The minimum wage is intended to create a floor for how little a person can be paid per hour, ensuring that workers are not abused or paid less than a reasonable wage. Does this mean that all employers must pay minimum wage to their respective employees? No, in fact, it does note. Arizona maintains some exceptions to who must pay minimum wage, which can create particularly tricky employment situations if interpreted broadly.
Under Arizona law, you may not be entitled to minimum wage if you are doing work for a parent or sibling. This can have surprisingly far-reaching implications if a family business is run on the backs of the family members. While it may be a useful exception for families who are sacrificing together to get a business off the ground, it could also be used to unfairly coerce a family member to work long hours for an unfair wage. Similarly, the law allows for babysitting in an employer’s home to be done for less than minimum wage, as long as it is on a “casual” basis. Of course, “casual” is a broad term and may be interpreted widely.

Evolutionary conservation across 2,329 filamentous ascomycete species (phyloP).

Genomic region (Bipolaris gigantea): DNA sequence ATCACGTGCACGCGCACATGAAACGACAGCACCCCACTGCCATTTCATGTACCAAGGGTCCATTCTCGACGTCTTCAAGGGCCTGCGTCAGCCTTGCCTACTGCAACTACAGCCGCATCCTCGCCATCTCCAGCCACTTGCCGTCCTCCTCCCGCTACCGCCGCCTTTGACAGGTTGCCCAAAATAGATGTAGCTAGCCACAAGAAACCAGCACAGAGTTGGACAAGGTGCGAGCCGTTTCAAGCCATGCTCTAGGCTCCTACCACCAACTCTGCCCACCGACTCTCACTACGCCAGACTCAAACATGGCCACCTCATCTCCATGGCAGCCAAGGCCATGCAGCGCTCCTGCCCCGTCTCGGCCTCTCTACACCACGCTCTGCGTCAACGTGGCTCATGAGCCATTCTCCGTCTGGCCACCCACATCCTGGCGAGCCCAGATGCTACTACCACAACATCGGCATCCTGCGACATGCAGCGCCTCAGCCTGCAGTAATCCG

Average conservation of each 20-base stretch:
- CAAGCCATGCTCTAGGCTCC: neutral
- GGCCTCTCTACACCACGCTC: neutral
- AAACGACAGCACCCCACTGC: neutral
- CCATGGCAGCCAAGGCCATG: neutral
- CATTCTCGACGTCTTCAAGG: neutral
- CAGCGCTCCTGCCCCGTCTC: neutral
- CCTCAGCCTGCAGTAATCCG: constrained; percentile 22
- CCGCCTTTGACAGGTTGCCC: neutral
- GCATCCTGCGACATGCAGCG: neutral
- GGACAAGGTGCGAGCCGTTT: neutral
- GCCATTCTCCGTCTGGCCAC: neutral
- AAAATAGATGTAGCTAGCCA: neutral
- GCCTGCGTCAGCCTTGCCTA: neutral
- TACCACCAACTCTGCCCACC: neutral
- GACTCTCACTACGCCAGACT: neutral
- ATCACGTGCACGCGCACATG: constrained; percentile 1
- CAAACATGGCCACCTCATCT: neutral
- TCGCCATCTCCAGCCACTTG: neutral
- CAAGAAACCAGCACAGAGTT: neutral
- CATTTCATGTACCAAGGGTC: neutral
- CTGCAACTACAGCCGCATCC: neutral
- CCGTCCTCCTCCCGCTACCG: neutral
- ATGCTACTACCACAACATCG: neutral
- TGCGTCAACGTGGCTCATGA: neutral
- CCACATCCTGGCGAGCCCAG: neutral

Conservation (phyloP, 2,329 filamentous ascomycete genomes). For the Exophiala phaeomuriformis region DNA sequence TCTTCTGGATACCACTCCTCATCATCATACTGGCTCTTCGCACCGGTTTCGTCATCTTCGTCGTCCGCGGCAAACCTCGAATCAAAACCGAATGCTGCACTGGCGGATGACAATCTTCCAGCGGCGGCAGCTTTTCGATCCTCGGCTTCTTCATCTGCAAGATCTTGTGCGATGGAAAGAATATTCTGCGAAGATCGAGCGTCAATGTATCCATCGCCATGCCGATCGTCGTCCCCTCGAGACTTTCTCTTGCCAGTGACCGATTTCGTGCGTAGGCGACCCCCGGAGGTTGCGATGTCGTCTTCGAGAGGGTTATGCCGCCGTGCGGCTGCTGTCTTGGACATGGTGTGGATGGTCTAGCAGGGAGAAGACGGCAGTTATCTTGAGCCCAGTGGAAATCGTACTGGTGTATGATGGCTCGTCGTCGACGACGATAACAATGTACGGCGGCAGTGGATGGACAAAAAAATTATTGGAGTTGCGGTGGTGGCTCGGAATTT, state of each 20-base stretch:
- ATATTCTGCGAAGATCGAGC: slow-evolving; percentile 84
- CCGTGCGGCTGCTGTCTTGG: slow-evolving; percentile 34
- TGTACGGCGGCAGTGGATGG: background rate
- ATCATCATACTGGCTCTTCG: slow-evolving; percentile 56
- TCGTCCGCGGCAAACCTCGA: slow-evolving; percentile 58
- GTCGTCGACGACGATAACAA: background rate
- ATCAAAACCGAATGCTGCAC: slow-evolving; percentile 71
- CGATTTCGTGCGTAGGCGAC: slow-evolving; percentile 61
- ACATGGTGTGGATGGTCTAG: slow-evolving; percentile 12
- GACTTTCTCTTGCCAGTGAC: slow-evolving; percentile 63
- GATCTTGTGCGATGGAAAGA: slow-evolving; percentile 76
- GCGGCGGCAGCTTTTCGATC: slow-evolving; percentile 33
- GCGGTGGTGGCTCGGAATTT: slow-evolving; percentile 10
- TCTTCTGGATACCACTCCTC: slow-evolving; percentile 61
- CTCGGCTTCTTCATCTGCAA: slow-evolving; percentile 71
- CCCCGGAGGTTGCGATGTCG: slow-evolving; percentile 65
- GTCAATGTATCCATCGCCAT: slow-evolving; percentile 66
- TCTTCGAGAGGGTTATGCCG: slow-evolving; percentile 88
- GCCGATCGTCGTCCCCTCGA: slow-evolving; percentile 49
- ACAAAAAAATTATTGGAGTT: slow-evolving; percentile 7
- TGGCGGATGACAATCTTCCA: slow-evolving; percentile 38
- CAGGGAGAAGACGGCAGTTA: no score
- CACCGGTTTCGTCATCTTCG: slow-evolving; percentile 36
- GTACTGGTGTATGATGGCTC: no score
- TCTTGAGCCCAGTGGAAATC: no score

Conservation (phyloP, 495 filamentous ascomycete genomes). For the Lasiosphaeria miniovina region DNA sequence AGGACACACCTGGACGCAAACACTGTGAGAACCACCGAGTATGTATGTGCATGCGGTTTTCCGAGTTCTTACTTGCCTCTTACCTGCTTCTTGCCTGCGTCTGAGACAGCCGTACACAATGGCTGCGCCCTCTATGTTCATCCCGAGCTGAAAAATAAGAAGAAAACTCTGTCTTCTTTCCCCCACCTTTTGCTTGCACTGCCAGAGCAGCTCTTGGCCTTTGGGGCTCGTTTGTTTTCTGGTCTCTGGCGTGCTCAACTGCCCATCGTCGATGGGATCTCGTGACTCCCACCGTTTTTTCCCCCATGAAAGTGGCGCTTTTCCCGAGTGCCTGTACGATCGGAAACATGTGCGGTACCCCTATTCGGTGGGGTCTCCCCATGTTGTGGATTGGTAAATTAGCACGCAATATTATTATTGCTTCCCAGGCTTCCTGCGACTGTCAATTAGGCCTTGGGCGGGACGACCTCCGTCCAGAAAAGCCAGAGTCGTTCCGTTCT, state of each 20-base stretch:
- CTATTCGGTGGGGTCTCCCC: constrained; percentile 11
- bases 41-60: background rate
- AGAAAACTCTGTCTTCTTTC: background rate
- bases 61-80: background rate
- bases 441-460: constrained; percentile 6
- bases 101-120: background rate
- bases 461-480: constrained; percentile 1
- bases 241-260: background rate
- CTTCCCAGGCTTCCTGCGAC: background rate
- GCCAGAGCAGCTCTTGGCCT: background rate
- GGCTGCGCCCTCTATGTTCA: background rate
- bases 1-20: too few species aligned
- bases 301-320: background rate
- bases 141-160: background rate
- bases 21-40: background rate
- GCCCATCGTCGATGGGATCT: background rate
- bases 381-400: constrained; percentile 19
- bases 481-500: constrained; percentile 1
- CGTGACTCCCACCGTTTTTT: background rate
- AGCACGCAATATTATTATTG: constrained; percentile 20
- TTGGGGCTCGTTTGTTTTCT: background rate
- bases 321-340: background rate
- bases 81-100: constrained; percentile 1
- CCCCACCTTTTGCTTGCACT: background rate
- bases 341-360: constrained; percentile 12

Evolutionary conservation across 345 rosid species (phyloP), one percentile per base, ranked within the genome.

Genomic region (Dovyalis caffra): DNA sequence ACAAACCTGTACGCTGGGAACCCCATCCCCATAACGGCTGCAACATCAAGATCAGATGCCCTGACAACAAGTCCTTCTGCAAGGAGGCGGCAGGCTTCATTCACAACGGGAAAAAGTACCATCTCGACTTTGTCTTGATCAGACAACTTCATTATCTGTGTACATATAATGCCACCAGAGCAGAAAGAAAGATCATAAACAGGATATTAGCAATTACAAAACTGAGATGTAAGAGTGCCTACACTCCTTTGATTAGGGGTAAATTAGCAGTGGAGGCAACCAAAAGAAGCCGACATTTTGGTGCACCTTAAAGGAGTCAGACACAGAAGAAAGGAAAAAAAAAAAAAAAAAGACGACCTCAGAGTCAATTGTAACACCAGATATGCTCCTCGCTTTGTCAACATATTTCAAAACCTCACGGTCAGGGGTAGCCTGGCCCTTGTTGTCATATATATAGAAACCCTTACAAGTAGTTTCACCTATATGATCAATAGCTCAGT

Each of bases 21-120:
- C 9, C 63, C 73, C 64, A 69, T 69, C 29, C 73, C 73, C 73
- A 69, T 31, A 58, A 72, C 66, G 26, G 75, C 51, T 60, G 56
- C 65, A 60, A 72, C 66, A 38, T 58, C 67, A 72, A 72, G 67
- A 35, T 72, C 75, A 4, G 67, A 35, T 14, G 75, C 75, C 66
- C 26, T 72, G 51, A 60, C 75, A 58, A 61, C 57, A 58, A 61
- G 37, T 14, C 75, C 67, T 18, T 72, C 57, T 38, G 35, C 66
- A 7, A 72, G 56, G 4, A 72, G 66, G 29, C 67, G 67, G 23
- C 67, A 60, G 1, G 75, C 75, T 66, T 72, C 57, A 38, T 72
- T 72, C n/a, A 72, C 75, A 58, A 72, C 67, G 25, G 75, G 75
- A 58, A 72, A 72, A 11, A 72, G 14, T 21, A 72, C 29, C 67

It is also worth noting that Arizona retains the right to pay less than minimum wage to employees of the state or to other government employees.
Another interesting example of minimum wage exemption is a small business that grosses less than $500,000 in annual revenue, assuming that small business is already not required to pay minimum wage under the Federal Fair Labor Standards Act. This is a very small number of businesses, in reality, and it is possible that an employer is claiming this exemption without properly qualifying for it.
If you believe that you are unfairly or illegally being paid below minimum wage, you deserve to have your situation professionally evaluated. Proper legal counsel can help you identify legitimate areas of concern and create a plan for moving forward while keeping your rights protected.
Source: Weiler Law PLLC, “Wage & Hour Disputes,” accessed Feb. 24, 2017